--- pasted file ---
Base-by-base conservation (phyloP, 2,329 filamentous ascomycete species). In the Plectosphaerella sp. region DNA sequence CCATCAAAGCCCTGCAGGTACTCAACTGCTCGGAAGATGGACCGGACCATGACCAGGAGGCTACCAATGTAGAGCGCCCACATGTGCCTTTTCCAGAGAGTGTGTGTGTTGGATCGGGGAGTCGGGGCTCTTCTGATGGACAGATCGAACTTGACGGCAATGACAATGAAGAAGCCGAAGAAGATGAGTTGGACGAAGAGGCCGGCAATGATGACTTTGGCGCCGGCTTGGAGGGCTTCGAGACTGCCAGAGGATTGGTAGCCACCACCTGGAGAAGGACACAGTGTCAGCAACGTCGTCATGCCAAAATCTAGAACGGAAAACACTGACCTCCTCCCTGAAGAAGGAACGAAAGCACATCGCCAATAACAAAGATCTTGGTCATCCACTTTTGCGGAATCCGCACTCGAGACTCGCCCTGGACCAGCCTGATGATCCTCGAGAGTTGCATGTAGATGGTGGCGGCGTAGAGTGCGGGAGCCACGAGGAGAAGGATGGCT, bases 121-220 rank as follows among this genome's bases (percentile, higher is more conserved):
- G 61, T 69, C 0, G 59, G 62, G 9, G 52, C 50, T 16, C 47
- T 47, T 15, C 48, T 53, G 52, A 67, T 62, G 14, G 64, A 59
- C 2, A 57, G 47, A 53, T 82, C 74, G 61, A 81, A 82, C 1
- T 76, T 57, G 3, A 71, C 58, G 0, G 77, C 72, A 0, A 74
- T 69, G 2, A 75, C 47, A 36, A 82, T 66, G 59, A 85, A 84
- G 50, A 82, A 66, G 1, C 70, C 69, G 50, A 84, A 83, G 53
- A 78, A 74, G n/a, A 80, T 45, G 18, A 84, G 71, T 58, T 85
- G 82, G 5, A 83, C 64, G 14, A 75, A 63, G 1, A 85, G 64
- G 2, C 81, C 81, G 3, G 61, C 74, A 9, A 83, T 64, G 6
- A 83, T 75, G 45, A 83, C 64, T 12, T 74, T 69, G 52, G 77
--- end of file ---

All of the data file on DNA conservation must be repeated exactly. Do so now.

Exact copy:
Base-by-base conservation (phyloP, 2,329 filamentous ascomycete species). In the Plectosphaerella sp. region DNA sequence CCATCAAAGCCCTGCAGGTACTCAACTGCTCGGAAGATGGACCGGACCATGACCAGGAGGCTACCAATGTAGAGCGCCCACATGTGCCTTTTCCAGAGAGTGTGTGTGTTGGATCGGGGAGTCGGGGCTCTTCTGATGGACAGATCGAACTTGACGGCAATGACAATGAAGAAGCCGAAGAAGATGAGTTGGACGAAGAGGCCGGCAATGATGACTTTGGCGCCGGCTTGGAGGGCTTCGAGACTGCCAGAGGATTGGTAGCCACCACCTGGAGAAGGACACAGTGTCAGCAACGTCGTCATGCCAAAATCTAGAACGGAAAACACTGACCTCCTCCCTGAAGAAGGAACGAAAGCACATCGCCAATAACAAAGATCTTGGTCATCCACTTTTGCGGAATCCGCACTCGAGACTCGCCCTGGACCAGCCTGATGATCCTCGAGAGTTGCATGTAGATGGTGGCGGCGTAGAGTGCGGGAGCCACGAGGAGAAGGATGGCT, bases 121-220 rank as follows among this genome's bases (percentile, higher is more conserved):
- G 61, T 69, C 0, G 59, G 62, G 9, G 52, C 50, T 16, C 47
- T 47, T 15, C 48, T 53, G 52, A 67, T 62, G 14, G 64, A 59
- C 2, A 57, G 47, A 53, T 82, C 74, G 61, A 81, A 82, C 1
- T 76, T 57, G 3, A 71, C 58, G 0, G 77, C 72, A 0, A 74
- T 69, G 2, A 75, C 47, A 36, A 82, T 66, G 59, A 85, A 84
- G 50, A 82, A 66, G 1, C 70, C 69, G 50, A 84, A 83, G 53
- A 78, A 74, G n/a, A 80, T 45, G 18, A 84, G 71, T 58, T 85
- G 82, G 5, A 83, C 64, G 14, A 75, A 63, G 1, A 85, G 64
- G 2, C 81, C 81, G 3, G 61, C 74, A 9, A 83, T 64, G 6
- A 83, T 75, G 45, A 83, C 64, T 12, T 74, T 69, G 52, G 77